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Marines who fought in Fallujah return to Iraq less than a year later

Monday, October 10, 2005

HADITHA, Iraq -- They stormed the insurgent-ridden city of Fallujah, returned home, and now are back in Iraq's most troubled province -- all in 10 months time.

Some prefer this hectic pace. "I didn't join the Marine Corps just to stand around," said Lance Cpl. Giovanni Perez of Los Angeles.

But for others, the demands of the overstretched U.S. military are just too much, regardless of the bonuses being dangled before them to re-enlist.

"I get out of the Marine Corps in seven months and I can't wait," Cpl. Daniel Trigg of Olympia, Wash., said while guarding a mosque where a large cache of insurgent weapons was being removed.

Trigg is on his third tour in Iraq in three years. His last tour had him in the southern city of Najaf, where U.S. troops fought fierce battles with Shiite Muslim militiamen last year.

For Lance Cpl. James Whelan of Kalamazoo, Mich., coming back is worth it. "As long as we clean up our mess and get this country back up on its feet," he said, leaning against a palm tree and scanning a thicket of grass. Just 20, he also is on his third tour in Iraq.

Their unit, the 3rd Battalion, 1st Regiment from Camp Pendleton, Calif., is one of three Marine battalions sent to Iraq three times.

Last November it joined in the battle for Fallujah, where several of its Marines were killed and dozens earned Purple Hearts while clearing out insurgents. Now it is trying to tame Anbar Province's Sunni Arab cities in the west that previously had no U.S. or Iraqi security forces.

The task is not easy. The unit they replaced suffered 48 deaths during a seven-month tour, and letters posted on a mosque by a former Iraqi policeman begging for forgiveness from al-Qaida members indicates the difficulty of rebuilding a local security force.

Evolving mission

Marines note the war, at least in this region, has evolved since their last tour. Insurgents are now hiding instead of controlling entire neighborhoods.

Some Marines say this is a more challenging task than simply using the military's superior arsenal against gun-toting insurgents holed up in homes.

"It's harder. Before, you could just shoot a tank round through someone's window," said Sgt. Jesse Zunke, a squad leader from Reno, Nev., comparing the insurgency in Haditha to the militants who once swaggered through Fallujah.

"Now it's just playing detective and meeting these people," Zunke said shortly before an explosion rippled through the city, the latest of dozens of roadside bombs to be discovered and detonated.

The Marines focus on finding weapons and trying to collect information in an area where allegiances often change and true sentiments are hard to identify. On Friday, a large Sunni mosque blared messages supporting U.S. forces from loudspeakers, according to military translators -- but it was the same mosque where the arms cache had been found the day before.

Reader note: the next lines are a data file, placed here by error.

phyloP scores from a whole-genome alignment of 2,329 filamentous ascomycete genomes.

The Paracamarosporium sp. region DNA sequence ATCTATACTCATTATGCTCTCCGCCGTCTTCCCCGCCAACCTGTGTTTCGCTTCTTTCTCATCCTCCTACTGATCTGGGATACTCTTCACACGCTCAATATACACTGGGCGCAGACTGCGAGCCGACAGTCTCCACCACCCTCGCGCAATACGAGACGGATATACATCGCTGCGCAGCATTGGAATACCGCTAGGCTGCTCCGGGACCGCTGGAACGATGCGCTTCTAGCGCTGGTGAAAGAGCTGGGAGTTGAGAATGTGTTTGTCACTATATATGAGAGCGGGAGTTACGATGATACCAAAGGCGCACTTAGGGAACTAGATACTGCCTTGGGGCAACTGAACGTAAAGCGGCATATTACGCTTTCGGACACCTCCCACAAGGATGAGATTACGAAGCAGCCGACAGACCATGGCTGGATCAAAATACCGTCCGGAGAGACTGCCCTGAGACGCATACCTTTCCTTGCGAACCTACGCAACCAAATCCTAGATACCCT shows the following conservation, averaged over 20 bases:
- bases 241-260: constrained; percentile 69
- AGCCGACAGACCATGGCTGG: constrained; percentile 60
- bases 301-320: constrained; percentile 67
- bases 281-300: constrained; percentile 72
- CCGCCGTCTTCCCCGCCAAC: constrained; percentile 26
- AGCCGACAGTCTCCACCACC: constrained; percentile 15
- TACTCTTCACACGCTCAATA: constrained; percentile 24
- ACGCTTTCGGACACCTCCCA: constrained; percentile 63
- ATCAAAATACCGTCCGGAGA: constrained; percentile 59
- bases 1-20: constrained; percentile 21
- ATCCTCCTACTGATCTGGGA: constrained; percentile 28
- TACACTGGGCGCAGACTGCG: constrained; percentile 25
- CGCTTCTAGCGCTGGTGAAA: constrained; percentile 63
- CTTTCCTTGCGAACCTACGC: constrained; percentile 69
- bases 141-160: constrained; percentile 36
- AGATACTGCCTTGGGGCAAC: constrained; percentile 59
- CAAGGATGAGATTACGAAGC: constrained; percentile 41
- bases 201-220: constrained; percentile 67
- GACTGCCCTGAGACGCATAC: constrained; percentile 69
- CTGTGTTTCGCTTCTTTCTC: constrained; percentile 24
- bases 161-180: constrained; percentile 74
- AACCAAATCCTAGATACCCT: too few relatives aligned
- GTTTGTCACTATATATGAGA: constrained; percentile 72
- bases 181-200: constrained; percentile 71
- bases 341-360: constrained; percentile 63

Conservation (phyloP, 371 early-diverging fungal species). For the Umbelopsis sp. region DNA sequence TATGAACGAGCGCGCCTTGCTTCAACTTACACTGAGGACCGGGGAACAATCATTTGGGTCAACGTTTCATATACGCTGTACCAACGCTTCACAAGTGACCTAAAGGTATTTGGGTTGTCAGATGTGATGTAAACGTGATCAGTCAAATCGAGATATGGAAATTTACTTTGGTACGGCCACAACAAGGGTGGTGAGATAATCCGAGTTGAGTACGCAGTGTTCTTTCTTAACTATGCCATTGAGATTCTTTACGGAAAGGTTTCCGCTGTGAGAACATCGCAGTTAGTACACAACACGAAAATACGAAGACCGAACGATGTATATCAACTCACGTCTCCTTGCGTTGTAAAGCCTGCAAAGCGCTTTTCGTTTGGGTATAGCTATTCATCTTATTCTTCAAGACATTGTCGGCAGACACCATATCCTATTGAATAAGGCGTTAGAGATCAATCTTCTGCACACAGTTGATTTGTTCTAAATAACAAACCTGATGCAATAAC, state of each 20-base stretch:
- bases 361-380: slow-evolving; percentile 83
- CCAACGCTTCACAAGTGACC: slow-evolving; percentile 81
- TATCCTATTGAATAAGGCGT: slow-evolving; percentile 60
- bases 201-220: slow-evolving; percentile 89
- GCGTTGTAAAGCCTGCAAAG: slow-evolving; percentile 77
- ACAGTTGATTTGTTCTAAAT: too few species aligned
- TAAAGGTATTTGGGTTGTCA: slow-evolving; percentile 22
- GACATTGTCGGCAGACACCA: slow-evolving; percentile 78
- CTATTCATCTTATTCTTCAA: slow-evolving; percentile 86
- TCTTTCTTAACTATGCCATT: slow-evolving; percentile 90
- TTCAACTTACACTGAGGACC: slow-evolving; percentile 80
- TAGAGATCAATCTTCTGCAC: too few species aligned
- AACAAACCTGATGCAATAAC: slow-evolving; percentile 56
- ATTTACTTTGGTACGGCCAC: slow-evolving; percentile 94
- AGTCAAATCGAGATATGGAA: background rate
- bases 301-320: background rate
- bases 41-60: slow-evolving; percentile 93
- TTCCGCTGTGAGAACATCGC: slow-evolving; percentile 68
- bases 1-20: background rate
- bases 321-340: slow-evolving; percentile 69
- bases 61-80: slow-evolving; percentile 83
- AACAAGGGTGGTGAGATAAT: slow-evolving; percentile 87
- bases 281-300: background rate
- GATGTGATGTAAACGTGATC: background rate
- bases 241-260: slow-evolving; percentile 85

For Marines who have been to Iraq before, the latest seven-month deployment is easier because of their experience, although some feel they are testing their luck.

"I'm a little less nervous this time because I know what to expect," said Lance Cpl. Kemny Kim of Houston, who got two Purple Hearts for wounds during his prior tour.

Kim talked as he searched through groves of palm trees along the Euphrates River, chewing on pomegranate seeds and a pear offered by a farmer. His brother, also a Marine, just returned home from a tour in Ramadi.

Marines said their prior experiences had them prepared for whatever comes in an area where 20 Marines were killed in August alone.

"You can tell the Iraqis who are scared because we're here and those who are scared because they're bad," said 1st Lt. David Jackson of New York.

Repetitive patrols through mostly empty streets, with only the sound of boots softly crunching on sandy roads and the hum of warplanes above, are relieved by an old Marine tactic -- jokes and pranks.

As a young man on a bicycle approached a patrol, the lead Marine instructed the man to raise his hands and lift his shirt to check for explosives -- then slap one hand on the opposite arm, then behind his head. It was the Macarena dance, laughing Marines noticed, before they let the man cycle past with a broad smile.

Marines waiting to scale a wall during house-to-house searches in 90-degree weather jokingly described their feelings: "Outstanding," said one smirking Marine. "This is the greatest feeling in the world," said another as the call to prayer wailed from a mosque a few blocks away.

"It's kind of like you never left. We're all used to it," Zunke said before his squad finished searching a block of houses and returned to their makeshift home in a school.

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